Effect of ethanol on capsaicin-induced nerve-mediated vasorelaxation in rat arteries
R. Kudo, K. Yuui, S. Kasuda, M. Nakata, H. Imai, M. Nakanishi, K. Hatake
Abstract: Capsaicin, a pungent component of red chili peppers, is a potent vasorelaxant. Although the mechanism of
capsaicin-induced relaxation seems to involve binding of capsaicin to the transient receptor potential vanilloid type 1 (TRPV1)
cation channel and release of calcitonin gene-related peptide (CGRP) from the sensory nerve terminals, there is little evidence to
suggest that capsaicin-induced relaxation is affected by ethanol. Therefore, in this study, we examined the effects of ethanol and
several pharmacological antagonists on capsaicin- or CGRP-induced relaxation in rat arteries. Experiments were performed on
hepatic and superior mesenteric arteries of male Wistar rats. We measured the isometric tension in the rings of these arteries with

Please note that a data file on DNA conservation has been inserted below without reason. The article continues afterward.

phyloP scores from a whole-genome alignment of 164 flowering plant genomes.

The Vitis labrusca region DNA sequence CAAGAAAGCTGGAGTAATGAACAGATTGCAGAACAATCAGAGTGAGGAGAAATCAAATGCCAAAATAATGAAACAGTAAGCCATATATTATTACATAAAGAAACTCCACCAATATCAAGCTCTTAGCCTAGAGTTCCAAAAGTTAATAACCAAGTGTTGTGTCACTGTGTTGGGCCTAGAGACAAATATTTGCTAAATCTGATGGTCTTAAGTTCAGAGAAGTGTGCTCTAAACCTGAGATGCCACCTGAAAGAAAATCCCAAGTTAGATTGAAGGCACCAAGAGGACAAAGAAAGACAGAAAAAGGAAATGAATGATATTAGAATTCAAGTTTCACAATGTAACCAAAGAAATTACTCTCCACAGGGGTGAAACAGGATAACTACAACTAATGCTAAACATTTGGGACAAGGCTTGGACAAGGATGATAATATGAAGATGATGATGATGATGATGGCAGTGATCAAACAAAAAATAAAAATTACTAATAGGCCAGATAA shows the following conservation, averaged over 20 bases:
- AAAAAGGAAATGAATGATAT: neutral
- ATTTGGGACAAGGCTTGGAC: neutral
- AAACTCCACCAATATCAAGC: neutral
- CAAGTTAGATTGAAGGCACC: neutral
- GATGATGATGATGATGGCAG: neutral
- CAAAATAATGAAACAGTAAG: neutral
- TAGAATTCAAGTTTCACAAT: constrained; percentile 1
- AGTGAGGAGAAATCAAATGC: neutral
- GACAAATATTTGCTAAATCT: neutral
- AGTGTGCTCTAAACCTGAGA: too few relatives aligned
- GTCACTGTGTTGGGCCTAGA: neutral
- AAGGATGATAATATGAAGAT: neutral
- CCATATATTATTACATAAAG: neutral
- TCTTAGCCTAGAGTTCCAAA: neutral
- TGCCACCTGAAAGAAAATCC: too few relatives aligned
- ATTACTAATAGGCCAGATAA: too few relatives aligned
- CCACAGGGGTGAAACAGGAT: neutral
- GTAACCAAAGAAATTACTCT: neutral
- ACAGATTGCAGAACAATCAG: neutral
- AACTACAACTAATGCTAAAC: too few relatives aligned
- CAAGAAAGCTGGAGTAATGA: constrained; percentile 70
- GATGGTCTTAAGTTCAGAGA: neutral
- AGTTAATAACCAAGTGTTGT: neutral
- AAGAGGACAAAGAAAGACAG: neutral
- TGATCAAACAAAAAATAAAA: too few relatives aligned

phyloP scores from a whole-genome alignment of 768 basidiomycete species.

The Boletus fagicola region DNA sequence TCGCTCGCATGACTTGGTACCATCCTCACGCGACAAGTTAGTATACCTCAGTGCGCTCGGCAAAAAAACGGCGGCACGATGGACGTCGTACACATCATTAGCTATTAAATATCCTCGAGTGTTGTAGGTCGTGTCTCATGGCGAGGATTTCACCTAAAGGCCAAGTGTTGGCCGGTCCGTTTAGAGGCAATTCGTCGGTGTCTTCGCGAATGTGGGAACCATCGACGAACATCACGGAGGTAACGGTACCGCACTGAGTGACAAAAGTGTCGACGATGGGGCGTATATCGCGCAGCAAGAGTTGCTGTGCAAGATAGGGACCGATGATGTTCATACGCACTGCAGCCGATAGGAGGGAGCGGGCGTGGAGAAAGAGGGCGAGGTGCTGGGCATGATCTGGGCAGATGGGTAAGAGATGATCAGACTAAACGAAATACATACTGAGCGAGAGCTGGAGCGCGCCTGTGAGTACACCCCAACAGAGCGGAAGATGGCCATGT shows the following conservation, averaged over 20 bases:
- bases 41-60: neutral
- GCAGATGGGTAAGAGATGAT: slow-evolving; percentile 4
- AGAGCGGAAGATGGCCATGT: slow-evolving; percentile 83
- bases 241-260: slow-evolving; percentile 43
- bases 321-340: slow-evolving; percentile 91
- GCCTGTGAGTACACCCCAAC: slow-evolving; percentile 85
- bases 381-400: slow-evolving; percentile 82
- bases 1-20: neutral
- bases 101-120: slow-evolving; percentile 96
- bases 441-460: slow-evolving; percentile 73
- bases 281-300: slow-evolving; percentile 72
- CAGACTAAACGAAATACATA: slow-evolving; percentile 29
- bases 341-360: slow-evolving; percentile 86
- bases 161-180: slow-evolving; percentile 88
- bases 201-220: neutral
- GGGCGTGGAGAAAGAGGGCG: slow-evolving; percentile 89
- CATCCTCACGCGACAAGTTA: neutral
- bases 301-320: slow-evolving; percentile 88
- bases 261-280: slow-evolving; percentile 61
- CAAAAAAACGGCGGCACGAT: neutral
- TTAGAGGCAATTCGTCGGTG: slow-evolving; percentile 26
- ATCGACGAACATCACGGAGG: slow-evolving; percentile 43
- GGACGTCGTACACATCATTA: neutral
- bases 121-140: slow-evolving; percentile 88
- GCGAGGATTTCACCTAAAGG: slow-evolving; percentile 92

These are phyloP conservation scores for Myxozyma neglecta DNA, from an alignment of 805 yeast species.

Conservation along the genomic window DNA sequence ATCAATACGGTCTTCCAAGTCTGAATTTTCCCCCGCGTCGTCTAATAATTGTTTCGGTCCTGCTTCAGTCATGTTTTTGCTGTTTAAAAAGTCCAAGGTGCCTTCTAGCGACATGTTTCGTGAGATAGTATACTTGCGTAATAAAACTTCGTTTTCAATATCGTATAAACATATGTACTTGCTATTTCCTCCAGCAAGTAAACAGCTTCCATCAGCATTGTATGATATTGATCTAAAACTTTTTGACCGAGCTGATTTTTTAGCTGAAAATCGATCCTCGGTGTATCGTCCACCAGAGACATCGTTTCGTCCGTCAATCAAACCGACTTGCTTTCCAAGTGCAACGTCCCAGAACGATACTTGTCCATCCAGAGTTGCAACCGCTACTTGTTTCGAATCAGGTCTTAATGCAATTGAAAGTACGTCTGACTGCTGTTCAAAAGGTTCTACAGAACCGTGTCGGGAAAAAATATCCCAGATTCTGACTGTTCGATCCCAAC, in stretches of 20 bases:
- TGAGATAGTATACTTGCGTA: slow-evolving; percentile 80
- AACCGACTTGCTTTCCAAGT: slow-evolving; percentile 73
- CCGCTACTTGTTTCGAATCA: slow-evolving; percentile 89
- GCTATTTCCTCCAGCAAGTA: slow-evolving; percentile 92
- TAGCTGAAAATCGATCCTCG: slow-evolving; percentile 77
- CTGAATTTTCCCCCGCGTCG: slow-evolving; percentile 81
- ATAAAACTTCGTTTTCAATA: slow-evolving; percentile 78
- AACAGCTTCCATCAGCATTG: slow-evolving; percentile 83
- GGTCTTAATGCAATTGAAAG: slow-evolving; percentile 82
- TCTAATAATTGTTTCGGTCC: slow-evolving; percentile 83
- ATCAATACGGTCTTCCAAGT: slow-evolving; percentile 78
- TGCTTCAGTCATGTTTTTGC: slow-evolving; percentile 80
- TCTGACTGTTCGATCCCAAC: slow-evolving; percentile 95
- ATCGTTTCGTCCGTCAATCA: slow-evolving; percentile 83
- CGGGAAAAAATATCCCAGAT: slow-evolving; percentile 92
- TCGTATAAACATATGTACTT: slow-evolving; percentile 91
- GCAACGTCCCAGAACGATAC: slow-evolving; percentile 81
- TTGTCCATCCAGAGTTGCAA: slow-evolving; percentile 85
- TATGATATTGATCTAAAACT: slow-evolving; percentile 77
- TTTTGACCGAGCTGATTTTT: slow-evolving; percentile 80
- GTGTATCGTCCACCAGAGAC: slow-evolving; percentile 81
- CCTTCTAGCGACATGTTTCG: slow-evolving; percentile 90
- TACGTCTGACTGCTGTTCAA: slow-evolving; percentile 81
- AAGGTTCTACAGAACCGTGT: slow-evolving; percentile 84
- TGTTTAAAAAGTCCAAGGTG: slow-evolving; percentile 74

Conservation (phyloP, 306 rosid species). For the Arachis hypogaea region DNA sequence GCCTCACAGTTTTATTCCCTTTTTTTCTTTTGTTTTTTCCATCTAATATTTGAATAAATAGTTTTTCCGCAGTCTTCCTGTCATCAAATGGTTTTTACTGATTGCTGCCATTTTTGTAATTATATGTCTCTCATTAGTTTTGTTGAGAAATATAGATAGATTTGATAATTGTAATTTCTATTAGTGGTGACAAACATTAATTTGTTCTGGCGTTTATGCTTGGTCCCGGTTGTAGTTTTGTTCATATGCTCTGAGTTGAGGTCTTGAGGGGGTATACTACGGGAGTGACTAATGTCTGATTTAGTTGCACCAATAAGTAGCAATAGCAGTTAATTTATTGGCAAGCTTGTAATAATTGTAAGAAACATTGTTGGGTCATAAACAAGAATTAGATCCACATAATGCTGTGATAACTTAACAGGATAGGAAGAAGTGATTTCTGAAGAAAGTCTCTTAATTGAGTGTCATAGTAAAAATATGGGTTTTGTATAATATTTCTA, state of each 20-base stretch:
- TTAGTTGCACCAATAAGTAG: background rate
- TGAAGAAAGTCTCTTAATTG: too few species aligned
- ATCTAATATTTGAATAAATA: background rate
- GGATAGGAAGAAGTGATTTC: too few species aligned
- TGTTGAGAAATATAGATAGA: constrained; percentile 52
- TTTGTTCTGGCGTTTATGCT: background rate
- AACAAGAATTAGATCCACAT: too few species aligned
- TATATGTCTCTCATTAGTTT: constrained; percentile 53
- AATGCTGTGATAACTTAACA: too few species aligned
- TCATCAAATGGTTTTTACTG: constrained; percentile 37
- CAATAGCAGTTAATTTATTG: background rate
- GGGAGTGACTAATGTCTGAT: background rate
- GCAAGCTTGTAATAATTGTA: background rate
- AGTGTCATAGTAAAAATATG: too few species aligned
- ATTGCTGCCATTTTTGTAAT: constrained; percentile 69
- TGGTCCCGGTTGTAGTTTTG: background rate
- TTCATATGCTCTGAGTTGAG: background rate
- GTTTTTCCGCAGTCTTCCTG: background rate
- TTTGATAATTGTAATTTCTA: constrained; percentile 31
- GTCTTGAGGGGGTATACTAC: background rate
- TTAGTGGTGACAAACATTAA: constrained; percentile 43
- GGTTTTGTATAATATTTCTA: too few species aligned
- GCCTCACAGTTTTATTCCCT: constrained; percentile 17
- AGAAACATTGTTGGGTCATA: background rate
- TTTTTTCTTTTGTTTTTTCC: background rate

their endothelium removed to exclude the influence of the endothelial cells. Then, the arteries precontracted with phenylephrine
were exposed to cumulative concentrations of capsaicin or CGRP in the absence or presence of ethanol and several antagonists.
Capsaicin and CGRP caused dose-dependent relaxation in both arteries precontracted with phenylephrine. Capsaicin-induced
relaxation was significantly inhibited by TRPV1 antagonists capsazepine, ruthenium red and CGRP receptor antagonist CGRP
8-37. Ethanol also significantly inhibited capsaicin-induced relaxation but did not affect CGRP-induced relaxation. Capsaicininduced
relaxation is mediated by the release of CGRP from the sensory nerve terminals via activation of the TRPV1, and ethanol
did not inhibit relaxation at the smooth muscle level but inhibited CGRP release from the sensory nerve terminals. Keywords: ethanol, relaxation, capsaicin, rat hepatic artery, rat superior mesenteric artery.